11 — Birds in Flight (BIF)

INT EC GAL April-2014 D7100 35272.jpg

D7100, 240mm, f/8

I wanted to follow up on several things I wrote last month about focus when I came back from the Galapagos. This full frame from a D7100 is very illustrative of the focus issues that come up with birds in flight (BIF). 

First, let me describe the situation: this blue-footed booby is flying alongside a cliff at relatively high speed (certainly at least 15mph, likely more). I’m tracking the bird from the right to this position. Since I’m using the 80-400mm, I also started at 400mm when the bird is far to my right and zoomed out as the bird approached. Why? Because I’m trying to keep the bird as big as possible so that my focus sensors will really see it. 

Note the wing positions. The booby isn’t flying an exact straight line: it’s veering a bit left and right as it goes, which makes keeping the camera oriented on it correctly tough work. So much so that the focus sensor isn’t perfectly set here. 

Normally when I’m doing BIF shooting like this where the bird patterns are predictable I’d usually have the camera set to the left AF sensor (because the head is on the left). Because the background is relatively plain sky, I’d be in either 9-point or 21-point dynamic AF-C. In this case I was alternating back and forth between shooting the big birds (bodies, albatross) that were flying a more fixed pattern with shooting small birds flying erratic patterns in all directions at the cliff edge, so my selected AF sensor is actually the center one, and I’m in 9-point to keep the focus area tight. Note what that did here: because I’m aimed just a little high, the focus sensor is actually seeing some of the bird’s left wing (I’d generally want it on the body in the this situation, though I really want it on the head; but the body is pretty much at the same plane as the head). I’m at f/8 to give me a little DOF to cover such situations. 

Still, the Nikon AF sensors are taller (and in the case of the center sensor, wider) than the viewfinder indicates. So some of the sensor is on the body, some on the wing. What does the camera do in that situation? We don’t know, because Nikon has never documented or discussed that. However, one of the changes that seems to have been made since the film era is that Closest Subject Priority (CSP) is no longer used. It appears to me that the camera is “voting” on the subject based upon how much subject it sees at different distances on the sensor.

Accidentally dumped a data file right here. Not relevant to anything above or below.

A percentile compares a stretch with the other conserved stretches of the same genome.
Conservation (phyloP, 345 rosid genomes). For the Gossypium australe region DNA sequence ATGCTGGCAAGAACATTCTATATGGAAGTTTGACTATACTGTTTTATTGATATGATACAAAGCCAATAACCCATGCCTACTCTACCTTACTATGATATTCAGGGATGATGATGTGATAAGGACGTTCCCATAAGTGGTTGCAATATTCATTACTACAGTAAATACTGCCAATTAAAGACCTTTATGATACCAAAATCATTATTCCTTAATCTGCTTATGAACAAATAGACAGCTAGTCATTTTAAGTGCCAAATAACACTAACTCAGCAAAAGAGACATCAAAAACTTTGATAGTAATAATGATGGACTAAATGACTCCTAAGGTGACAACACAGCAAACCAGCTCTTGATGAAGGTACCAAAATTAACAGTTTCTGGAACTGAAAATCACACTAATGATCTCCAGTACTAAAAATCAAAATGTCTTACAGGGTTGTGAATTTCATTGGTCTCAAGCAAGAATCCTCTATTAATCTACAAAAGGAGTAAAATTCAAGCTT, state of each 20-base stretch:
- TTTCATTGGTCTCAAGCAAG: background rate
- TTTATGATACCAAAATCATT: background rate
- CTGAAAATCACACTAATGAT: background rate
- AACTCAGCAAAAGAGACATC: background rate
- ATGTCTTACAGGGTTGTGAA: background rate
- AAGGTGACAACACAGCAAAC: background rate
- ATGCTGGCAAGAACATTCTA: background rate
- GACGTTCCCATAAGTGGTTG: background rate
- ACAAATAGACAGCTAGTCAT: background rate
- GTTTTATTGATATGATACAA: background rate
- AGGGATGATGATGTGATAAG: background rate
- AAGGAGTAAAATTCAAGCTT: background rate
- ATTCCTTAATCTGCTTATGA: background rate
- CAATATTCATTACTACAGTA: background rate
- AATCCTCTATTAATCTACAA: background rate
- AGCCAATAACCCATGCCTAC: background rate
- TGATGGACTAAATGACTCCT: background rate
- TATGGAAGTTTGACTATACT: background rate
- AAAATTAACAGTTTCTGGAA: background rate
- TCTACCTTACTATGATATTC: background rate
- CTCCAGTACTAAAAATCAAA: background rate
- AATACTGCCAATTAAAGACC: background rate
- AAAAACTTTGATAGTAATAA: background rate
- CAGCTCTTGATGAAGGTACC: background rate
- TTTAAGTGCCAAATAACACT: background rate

To understand that, you have to know that each individual AF sensor is actually comprised of multiple smaller individual detection units. To keep things simple, let’s say we’re dealing with an AF sensor that’s a vertical line and comprised of 10 stacked sub-cells. If it reports 6 sub-cells at one distance and 4 at another, what should happen? Easy: it should pick the distance covered by the 6 sub-cells. But what if the vote is 5 and 5? This is one area where CSP came into play in the Olden Days of Autofocus. Simple: the closest distance was used. I do not believe that’s the case anymore. If anything, I believe that Nikon DSLRs now prioritize the further distance over the closer distance in such instances. But that’s anecdotal and experiential; there could be something else going on I’m not aware of. 

When I wrote that the AF sensor indicators in the viewfinder were a lie in one of my articles last month, this is one area where newcomers get completely bamboozled by the Nikon AF system. If you don’t know the actual position and size of the sensors, you may simply be thinking the camera is focusing in one place when it isn’t. The smaller your subject’s focus plane is in the viewfinder, the more likely that is. Which is one reason why I always want the right lens so that I can fill the frame with my subject, even small flying birds. Sure, it’s incredibly difficult to keep the frame locked on fast moving animals when they fill the frame (especially if you hold down the shutter release and rattle off 8 fps ;~), but it’s do-able with practice, and I believe it’s necessary to get the best results. The photo, above, is about as small as I want a booby in my frame when I’m shooting it in motion. The smaller it is in the frame, the tougher time I’ll have at keeping it in focus. (Aside: when boobies dive for food in the water, they tuck their wings and turn into a “stick” that’s incredibly difficult to keep focus on.)